Lawmakers who vote against gay marriage “are not, nor should they be accused of bigotry” he said.
“Those of us who support this legislation are not, and we should not be accused of, undermining family life or religious freedom,” said Murray, a gay lawmaker from Seattle who has spearheaded past gay rights and domestic partnership laws in the state. “Marriage is how society says you are a family.”
Nearly a dozen amendments were introduced, including several that passed that strengthen legal protections for religious groups and organizations.
Sen. Dan Swecker, R-Rochester argued that the proposed law alters the definition of marriage and “will lead to the silencing of those who believe in traditional marriage.”
Even though a referendum clause amendment was rejected, opponents have already promised to file a challenge, which can’t be done until after it is passed by the full Legislature and signed into law by Gregoire. Opponents then must turn in 120,577 signatures by June 6.
If opponents aren’t able to collect enough signatures, gay and lesbian couples would be able to be wed starting in June. Otherwise, they would have to wait until the results of a November election.
Before last week, it wasn’t certain the Senate would have the support to pass the measure, as a handful of Democrats remained undecided.
But after the first public hearing on the issue Jan. 23, a previously undecided Democratic senator, Mary Margaret Haugen of Camano Island, said she would be the 25th and deciding vote in support of the bill, all but ensuring its passage.
Gay marriage opponent Jane Sterland, 56, stood outside the Senate gallery before the debate started. Sterland said she was disappointed by the light turnout of same-sex marriage foes.
“It saddens me that there aren’t more Christians here tonight,” she said. “I’m just very grieved about this whole thing. I want to be here for prayer support against this issue.”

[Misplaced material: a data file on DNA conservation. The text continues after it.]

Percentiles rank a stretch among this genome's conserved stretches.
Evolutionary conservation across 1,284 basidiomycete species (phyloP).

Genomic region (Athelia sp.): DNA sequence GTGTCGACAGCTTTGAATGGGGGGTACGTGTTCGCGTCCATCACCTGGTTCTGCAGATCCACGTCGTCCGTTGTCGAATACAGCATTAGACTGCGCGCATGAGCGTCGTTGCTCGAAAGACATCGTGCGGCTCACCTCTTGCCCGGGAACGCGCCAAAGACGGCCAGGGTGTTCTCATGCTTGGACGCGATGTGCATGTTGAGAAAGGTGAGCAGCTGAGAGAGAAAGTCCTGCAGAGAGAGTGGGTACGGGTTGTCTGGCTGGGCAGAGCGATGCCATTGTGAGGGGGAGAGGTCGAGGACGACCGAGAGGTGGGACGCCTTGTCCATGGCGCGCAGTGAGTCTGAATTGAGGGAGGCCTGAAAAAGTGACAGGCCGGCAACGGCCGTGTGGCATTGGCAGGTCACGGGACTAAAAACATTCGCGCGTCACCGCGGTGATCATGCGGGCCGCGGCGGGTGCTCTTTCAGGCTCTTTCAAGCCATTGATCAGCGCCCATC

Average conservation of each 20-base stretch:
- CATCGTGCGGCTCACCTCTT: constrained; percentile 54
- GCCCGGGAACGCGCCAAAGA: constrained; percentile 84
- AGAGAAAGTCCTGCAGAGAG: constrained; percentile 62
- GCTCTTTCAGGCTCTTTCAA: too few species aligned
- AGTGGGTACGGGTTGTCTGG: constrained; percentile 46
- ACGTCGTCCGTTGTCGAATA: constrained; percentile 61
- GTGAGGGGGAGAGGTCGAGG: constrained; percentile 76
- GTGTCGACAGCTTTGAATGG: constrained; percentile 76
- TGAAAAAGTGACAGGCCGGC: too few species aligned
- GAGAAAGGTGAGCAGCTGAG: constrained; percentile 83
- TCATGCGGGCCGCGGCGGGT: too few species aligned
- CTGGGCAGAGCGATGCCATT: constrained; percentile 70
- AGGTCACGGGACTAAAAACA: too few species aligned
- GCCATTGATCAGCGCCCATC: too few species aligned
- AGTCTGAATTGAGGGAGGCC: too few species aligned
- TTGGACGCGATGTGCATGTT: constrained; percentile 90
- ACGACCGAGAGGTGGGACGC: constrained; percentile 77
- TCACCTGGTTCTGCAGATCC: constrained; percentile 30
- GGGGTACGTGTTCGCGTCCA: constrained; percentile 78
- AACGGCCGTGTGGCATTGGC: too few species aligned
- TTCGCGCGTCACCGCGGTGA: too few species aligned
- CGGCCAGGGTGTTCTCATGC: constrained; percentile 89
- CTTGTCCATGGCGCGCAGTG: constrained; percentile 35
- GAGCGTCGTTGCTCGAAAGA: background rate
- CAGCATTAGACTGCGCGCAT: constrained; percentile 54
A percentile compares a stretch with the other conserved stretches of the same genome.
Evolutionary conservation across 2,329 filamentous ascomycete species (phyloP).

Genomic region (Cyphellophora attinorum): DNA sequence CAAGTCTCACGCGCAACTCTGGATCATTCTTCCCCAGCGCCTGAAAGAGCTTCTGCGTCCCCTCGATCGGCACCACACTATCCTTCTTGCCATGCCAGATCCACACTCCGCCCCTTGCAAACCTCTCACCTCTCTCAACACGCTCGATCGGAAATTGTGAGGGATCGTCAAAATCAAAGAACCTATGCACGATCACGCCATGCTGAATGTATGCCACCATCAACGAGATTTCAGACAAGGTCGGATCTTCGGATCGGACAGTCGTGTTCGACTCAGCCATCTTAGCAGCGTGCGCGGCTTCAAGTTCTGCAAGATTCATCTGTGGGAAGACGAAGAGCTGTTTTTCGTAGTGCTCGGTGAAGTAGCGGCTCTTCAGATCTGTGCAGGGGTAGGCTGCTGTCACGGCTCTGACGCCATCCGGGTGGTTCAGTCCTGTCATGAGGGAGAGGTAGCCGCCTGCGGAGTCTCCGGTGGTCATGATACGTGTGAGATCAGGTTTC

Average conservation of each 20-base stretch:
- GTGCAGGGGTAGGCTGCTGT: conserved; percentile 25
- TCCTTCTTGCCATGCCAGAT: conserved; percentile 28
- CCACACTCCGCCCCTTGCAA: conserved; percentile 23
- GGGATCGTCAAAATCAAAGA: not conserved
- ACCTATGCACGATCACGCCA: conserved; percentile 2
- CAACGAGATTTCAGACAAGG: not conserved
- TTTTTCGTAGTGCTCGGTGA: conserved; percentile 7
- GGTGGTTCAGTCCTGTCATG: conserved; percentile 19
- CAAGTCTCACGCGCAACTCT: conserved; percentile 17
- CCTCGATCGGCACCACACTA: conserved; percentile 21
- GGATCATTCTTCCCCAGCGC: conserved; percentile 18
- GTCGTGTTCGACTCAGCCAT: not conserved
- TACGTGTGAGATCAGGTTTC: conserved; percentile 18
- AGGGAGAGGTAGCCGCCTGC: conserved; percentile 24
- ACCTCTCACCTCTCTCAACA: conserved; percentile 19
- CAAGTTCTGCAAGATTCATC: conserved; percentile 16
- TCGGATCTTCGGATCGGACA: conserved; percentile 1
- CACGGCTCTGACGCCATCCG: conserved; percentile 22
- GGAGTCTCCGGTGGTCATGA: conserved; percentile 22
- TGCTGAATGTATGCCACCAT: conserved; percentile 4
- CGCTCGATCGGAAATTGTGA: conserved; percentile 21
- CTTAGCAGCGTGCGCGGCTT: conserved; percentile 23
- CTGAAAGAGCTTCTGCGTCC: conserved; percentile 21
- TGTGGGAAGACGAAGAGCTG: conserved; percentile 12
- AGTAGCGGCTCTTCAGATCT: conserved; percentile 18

Alex Guenser, a 26-year-old engineer, drove down to Olympia from his Redmond home with his boyfriend to watch the Senate debate.
“I feel like this is the hill, the crest of the marriage equality fight. And after this passes (in the Senate), it’s all going to be smoother sailing from now on,” Guenser said. “I’m really excited to have Washington pass this. I’m excited for my state.”
Same-sex marriage is legal in New York, Connecticut, Iowa, Massachusetts, New Hampshire, Vermont and the District of Columbia.
Lawmakers in New Jersey and Maryland are expected to debate gay marriage this year, and Maine could see a gay marriage proposal on the November ballot.
The debate over same-sex marriage in Washington state has changed significantly since lawmakers passed Washington’s Defense of Marriage Act in 1998, which banned gay marriage. The constitutionality of DOMA was ultimately upheld by the state Supreme Court in 2006, but earlier that year, a gay civil rights measure passed after nearly 30 years of failure.
The quick progression of domestic partnership laws in the state came soon after, with a domestic partnership law in 2007, and two years of expansion that culminated in 2009 with the so-called “everything but marriage law” that was upheld by voters after opponents filed a referendum to challenge it.
Under the measure that passed Wednesday, the more than 9,300 couples currently registered in domestic partnerships would have two years to either dissolve their relationship or get married. Domestic partnerships that aren’t ended prior to June 30, 2014, would automatically become marriages.
Domestic partnerships would remain for senior couples where at least one partner is 62 years old or older. That provision was included to help seniors who don’t remarry out of fear they could lose certain pension or Social Security benefits.
The gay marriage bill is Senate Bill 6239.